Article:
I’ve spent several years studying the science and showbiz of hypnosis. As artist-in-residence at the British Library, I looked into the archives at great hypnotists from the past.
Henry Blythe is one of my favourite hypnotists from the archives. He was a stage hypnotist who crossed over the great divide into healing – the field he called ‘curative hypnosis’. His wonderful book The Truth About Hypnotism is unintentionally hilarious in authorial style and content, but surprisingly moving. It’s a great mixture of fascinating theory, showbiz anecdotes and very slightly purple - a sort of wisteria - prose.
Cover of Henry Blythe's The Truth about Hypnotism
The chapters I like best are ‘1969: The Year of the Warts’, and ‘The Twilight Zone’ which deals with his attempts to cure homosexuality and sexual perversions. He seems genuinely conflicted about whether homosexuality could and indeed should be eradicated, and he was way ahead of his time in his compassion.
I love hypnotists Walford Bodie and Peter Casson, and the lady mesmerist Annie De Montford. I love the big moustaches and the over the top bill matter. But it is Blythe I’ve warmed to the most. He is warm, humble - and at the same time an incorrigible self-promoter. He stood for Parliament as the Labour candidate for Gloucester under the slogan Look into my Eyes and Vote for Me.
Blythe’s stunts included hypnotizing the entire team at Gloucester City Football Club to improve their performance. Pathe News made a feature about his attempt: Svengali Means Goals - “They won that match. The next when Henry was away – they lost. That speaks for itself!” At the time this would all have been thought of as harmless fun, but now hypnosis in sports science is big business, helping everyone from professional boxers and endurance triathletes to committed amateurs overcome their ‘limiting self-beliefs’.
Henry popped up again in 1960 with a bizarre stunt to hypnotise learner drivers, so that they would pass their driving test. He was pictured in the press gazing deep into the eyes of his daughter Sally, as she sat at the wheel of her car. She later went on to fail her test, a fact the local newspaper reported with glee. Thank goodness Blythe cleared the road of traffic before trying this experiment.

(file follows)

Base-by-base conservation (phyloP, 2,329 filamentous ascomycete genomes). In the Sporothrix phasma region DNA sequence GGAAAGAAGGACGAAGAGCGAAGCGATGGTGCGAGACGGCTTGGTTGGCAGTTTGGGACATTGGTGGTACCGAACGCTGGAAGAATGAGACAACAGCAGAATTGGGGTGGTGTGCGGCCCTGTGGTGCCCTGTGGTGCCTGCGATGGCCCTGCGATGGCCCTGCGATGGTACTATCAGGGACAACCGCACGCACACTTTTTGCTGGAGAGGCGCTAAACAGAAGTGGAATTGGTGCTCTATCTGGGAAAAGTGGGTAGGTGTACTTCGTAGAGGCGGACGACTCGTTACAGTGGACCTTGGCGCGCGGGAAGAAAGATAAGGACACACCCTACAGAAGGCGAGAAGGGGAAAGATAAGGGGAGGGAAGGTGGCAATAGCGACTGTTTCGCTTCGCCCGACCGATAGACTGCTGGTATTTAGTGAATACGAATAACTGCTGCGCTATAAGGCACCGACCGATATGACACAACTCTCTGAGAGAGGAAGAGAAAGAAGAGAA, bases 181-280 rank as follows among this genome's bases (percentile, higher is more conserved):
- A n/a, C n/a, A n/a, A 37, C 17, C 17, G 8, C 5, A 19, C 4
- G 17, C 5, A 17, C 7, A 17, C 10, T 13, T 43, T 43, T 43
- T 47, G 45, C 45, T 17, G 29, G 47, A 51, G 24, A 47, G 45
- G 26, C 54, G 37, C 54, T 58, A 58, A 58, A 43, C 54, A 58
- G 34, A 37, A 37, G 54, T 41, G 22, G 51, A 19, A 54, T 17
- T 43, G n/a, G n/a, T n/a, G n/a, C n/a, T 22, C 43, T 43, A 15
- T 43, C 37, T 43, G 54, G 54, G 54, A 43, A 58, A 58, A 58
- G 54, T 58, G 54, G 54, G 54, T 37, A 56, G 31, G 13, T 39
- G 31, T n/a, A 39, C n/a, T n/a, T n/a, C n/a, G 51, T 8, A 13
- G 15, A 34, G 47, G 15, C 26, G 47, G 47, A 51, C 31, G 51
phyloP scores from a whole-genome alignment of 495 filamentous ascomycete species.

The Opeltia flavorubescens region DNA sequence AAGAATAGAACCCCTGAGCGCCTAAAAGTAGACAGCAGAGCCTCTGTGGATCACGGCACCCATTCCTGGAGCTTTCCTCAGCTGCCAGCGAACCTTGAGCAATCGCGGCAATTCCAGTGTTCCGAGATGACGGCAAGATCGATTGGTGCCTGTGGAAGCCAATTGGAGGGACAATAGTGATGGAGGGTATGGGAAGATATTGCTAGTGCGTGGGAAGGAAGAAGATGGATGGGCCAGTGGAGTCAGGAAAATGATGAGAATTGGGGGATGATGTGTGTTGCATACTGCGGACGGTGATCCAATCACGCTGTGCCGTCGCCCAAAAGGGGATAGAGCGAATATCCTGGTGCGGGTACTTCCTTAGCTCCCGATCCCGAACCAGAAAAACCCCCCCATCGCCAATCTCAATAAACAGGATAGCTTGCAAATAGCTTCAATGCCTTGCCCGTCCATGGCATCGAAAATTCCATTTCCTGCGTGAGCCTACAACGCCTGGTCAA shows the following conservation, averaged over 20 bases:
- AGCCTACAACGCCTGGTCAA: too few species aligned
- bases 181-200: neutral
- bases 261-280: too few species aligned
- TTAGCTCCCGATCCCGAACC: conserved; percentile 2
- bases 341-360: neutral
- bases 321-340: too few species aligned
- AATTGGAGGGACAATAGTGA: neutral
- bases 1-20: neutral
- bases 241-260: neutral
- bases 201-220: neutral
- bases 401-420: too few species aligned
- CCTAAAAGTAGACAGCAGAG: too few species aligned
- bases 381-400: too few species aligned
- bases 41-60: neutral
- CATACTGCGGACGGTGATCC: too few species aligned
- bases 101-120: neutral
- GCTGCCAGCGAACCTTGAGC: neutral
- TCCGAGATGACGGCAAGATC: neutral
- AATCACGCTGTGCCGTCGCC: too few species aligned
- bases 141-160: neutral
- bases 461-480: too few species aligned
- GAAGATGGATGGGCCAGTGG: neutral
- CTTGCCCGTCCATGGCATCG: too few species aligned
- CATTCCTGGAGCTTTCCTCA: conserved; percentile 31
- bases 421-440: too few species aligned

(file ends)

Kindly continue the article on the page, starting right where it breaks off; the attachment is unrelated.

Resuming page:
Blythe has his own Facebook page run by an enthusiast who became slightly obsessed with the great man after hearing his Stop Smoking album. In it, Blythe very kindly suggests, in trademark gracious style, that ‘you might like to think about stopping this filthy habit, if it’s all the same to you.’ He employs his pioneering techniques of ‘grip and glare’ and his ‘hypnotic sponge’ to stop the listener wishing to smoke ‘completely, utterly and entirely’.
Despite being kitsch, slightly foolish, and a bit of a duffer, Blythe is wonderfully genuine in his aims to effect positive transformations in people’s lives. He sums up for me the wonderful range of this subject, something that is reflected in my work on stage in The Singing Hypnotist. Flashy, ambitious, yet ultimately humane and with the possibility of transformation. That is why Henry Blythe delights me so much.
Christopher Green as The Singing Hypnotist
Performer and writer, the first Artist in Residence at the British Library @kit_green
Christopher's book Overpowered! The Science and Showbiz of Hypnosis will be published by The British Library in October.
Further reading and viewing:
Henry Blyth, The Truth About Hypnotism (Gloucester, 1971)
Henry Blyth, Stop Smoking
Svengali Means Goals
The Singing Hypnotist
Stage hypnotism, mesmerism, hypnotherapy and past life regression in the British Library Collections